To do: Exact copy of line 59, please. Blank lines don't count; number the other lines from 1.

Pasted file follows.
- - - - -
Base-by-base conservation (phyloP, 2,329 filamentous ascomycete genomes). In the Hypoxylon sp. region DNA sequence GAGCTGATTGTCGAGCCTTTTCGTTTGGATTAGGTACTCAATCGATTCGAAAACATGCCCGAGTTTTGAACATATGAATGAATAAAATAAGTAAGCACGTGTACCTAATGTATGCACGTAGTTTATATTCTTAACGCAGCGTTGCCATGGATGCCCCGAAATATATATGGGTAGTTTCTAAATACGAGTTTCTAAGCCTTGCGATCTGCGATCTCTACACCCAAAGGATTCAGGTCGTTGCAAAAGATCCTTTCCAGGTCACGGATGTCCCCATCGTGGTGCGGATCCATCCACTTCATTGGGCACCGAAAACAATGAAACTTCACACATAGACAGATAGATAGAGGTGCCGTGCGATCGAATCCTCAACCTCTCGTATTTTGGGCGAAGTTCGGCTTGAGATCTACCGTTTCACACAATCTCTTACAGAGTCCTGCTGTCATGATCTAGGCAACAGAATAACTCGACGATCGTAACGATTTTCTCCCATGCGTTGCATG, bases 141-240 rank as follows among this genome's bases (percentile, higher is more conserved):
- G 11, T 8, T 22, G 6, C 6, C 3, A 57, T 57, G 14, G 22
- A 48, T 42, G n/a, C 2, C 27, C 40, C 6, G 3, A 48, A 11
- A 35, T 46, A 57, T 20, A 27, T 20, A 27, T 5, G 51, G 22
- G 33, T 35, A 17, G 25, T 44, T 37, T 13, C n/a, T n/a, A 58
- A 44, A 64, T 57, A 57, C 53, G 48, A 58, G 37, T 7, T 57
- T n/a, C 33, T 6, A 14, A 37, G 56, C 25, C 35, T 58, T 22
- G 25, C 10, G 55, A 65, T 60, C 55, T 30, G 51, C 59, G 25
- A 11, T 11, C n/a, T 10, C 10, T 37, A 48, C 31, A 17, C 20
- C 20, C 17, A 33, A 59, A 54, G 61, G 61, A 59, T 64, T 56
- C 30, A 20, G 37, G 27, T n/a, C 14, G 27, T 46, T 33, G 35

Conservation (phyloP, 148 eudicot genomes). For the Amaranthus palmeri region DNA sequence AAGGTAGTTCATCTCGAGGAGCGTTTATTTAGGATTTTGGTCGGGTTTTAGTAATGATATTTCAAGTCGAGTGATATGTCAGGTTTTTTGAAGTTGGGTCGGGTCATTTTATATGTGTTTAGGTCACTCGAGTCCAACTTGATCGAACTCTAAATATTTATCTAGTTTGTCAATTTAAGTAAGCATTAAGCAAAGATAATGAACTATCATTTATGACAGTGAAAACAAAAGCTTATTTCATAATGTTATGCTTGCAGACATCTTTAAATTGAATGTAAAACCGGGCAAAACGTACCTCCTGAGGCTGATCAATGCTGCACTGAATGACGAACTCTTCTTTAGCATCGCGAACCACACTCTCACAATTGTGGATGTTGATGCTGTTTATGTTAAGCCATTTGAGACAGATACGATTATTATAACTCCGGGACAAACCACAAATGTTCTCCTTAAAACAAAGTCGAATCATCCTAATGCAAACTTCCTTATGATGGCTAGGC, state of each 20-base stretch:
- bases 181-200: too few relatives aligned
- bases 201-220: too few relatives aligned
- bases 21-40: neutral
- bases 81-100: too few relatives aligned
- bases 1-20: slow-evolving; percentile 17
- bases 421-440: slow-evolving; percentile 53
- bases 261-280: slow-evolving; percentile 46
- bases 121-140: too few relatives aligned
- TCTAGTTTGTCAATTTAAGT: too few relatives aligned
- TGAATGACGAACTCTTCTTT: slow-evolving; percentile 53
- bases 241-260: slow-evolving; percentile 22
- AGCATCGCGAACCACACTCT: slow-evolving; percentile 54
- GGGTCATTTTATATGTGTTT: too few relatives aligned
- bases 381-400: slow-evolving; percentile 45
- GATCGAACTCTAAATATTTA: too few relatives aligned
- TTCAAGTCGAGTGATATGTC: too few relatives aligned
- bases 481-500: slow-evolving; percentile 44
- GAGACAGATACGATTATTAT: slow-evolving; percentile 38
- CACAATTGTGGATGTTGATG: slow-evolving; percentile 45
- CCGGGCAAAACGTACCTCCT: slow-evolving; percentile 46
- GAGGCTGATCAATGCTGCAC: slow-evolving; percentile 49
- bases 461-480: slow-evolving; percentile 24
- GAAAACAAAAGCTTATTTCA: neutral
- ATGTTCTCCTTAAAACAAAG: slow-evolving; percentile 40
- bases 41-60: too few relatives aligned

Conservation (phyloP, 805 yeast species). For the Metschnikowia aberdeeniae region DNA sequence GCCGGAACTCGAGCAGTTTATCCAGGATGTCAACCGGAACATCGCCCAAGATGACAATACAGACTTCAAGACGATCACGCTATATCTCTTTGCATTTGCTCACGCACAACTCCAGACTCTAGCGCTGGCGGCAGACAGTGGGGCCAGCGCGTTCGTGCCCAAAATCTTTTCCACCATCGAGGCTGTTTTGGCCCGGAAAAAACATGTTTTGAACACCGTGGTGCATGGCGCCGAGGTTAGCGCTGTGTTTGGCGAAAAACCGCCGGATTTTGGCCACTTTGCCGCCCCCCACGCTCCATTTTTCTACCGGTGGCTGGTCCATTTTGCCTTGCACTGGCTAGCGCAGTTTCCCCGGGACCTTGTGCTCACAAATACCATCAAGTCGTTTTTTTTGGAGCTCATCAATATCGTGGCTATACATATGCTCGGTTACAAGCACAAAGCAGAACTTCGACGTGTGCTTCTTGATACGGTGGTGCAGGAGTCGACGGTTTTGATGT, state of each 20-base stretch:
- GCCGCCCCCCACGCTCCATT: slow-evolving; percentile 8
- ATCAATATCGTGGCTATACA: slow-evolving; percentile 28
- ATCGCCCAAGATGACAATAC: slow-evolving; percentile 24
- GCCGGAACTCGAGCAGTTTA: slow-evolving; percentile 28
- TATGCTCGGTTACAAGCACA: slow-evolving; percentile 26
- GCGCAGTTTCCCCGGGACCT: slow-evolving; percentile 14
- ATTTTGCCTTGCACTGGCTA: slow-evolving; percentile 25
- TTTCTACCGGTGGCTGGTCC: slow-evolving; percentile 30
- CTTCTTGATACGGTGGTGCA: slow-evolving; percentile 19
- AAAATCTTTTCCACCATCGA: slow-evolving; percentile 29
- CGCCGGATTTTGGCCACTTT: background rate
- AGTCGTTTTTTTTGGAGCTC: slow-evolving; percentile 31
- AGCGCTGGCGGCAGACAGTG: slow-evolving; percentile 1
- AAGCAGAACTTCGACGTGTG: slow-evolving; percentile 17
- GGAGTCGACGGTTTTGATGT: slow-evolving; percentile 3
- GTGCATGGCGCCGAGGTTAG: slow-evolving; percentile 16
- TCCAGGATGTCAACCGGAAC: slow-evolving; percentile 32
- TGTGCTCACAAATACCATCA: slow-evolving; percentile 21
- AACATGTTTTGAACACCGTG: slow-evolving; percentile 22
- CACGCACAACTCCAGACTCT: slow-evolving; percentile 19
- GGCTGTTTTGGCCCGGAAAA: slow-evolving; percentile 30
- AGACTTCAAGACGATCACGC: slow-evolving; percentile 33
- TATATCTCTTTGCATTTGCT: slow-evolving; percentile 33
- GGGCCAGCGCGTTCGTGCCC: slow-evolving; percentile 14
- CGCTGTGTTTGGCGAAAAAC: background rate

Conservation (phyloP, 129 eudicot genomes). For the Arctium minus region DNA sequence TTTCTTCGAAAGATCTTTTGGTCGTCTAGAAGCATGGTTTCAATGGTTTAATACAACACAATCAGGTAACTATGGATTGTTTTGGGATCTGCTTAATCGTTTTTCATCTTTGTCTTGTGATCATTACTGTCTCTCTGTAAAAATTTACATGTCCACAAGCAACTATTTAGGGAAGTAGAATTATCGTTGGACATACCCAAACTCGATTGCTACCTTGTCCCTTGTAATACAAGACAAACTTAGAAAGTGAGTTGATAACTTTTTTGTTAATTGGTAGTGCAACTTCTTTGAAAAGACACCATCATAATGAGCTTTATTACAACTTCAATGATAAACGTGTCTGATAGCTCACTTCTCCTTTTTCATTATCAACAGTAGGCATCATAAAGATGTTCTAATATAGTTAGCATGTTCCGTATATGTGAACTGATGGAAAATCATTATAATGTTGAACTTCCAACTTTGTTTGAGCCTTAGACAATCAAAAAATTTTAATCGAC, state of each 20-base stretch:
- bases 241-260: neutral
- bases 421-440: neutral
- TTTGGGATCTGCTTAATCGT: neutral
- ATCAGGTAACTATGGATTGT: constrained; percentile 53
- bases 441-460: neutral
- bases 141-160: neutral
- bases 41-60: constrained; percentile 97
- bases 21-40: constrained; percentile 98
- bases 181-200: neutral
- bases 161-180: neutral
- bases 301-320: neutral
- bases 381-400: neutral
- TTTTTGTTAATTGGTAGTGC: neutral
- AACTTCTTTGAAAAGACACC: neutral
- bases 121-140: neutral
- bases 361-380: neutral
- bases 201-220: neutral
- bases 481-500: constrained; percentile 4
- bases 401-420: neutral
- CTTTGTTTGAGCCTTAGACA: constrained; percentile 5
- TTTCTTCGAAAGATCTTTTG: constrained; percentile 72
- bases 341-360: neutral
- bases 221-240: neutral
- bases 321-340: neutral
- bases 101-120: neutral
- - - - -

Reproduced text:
- GGCTGTTTTGGCCCGGAAAA: slow-evolving; percentile 30